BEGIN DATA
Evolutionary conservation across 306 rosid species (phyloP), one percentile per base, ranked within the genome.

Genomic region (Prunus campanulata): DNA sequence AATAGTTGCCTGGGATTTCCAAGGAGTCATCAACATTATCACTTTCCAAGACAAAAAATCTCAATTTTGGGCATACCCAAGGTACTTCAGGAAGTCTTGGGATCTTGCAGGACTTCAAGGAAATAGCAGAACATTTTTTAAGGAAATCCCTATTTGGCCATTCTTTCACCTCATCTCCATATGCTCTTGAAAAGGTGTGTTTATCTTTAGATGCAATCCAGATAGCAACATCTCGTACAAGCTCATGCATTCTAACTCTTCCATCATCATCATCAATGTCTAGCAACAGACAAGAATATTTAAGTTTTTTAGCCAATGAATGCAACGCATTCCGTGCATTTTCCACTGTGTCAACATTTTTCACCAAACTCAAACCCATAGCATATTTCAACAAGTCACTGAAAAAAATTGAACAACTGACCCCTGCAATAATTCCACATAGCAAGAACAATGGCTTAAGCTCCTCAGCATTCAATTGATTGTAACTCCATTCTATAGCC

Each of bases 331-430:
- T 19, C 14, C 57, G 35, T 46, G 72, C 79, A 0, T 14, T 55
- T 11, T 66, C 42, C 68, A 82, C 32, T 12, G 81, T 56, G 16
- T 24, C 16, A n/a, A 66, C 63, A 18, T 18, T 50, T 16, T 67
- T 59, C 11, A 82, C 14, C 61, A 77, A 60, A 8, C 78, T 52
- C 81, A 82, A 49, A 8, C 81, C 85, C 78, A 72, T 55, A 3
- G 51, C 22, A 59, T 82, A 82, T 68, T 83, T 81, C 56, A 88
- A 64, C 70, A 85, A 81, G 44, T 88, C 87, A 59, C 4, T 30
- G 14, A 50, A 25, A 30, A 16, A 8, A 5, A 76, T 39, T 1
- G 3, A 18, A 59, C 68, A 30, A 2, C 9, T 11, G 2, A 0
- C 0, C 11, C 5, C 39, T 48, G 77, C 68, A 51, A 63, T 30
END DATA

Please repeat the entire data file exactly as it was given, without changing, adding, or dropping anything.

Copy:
Evolutionary conservation across 306 rosid species (phyloP), one percentile per base, ranked within the genome.

Genomic region (Prunus campanulata): DNA sequence AATAGTTGCCTGGGATTTCCAAGGAGTCATCAACATTATCACTTTCCAAGACAAAAAATCTCAATTTTGGGCATACCCAAGGTACTTCAGGAAGTCTTGGGATCTTGCAGGACTTCAAGGAAATAGCAGAACATTTTTTAAGGAAATCCCTATTTGGCCATTCTTTCACCTCATCTCCATATGCTCTTGAAAAGGTGTGTTTATCTTTAGATGCAATCCAGATAGCAACATCTCGTACAAGCTCATGCATTCTAACTCTTCCATCATCATCATCAATGTCTAGCAACAGACAAGAATATTTAAGTTTTTTAGCCAATGAATGCAACGCATTCCGTGCATTTTCCACTGTGTCAACATTTTTCACCAAACTCAAACCCATAGCATATTTCAACAAGTCACTGAAAAAAATTGAACAACTGACCCCTGCAATAATTCCACATAGCAAGAACAATGGCTTAAGCTCCTCAGCATTCAATTGATTGTAACTCCATTCTATAGCC

Each of bases 331-430:
- T 19, C 14, C 57, G 35, T 46, G 72, C 79, A 0, T 14, T 55
- T 11, T 66, C 42, C 68, A 82, C 32, T 12, G 81, T 56, G 16
- T 24, C 16, A n/a, A 66, C 63, A 18, T 18, T 50, T 16, T 67
- T 59, C 11, A 82, C 14, C 61, A 77, A 60, A 8, C 78, T 52
- C 81, A 82, A 49, A 8, C 81, C 85, C 78, A 72, T 55, A 3
- G 51, C 22, A 59, T 82, A 82, T 68, T 83, T 81, C 56, A 88
- A 64, C 70, A 85, A 81, G 44, T 88, C 87, A 59, C 4, T 30
- G 14, A 50, A 25, A 30, A 16, A 8, A 5, A 76, T 39, T 1
- G 3, A 18, A 59, C 68, A 30, A 2, C 9, T 11, G 2, A 0
- C 0, C 11, C 5, C 39, T 48, G 77, C 68, A 51, A 63, T 30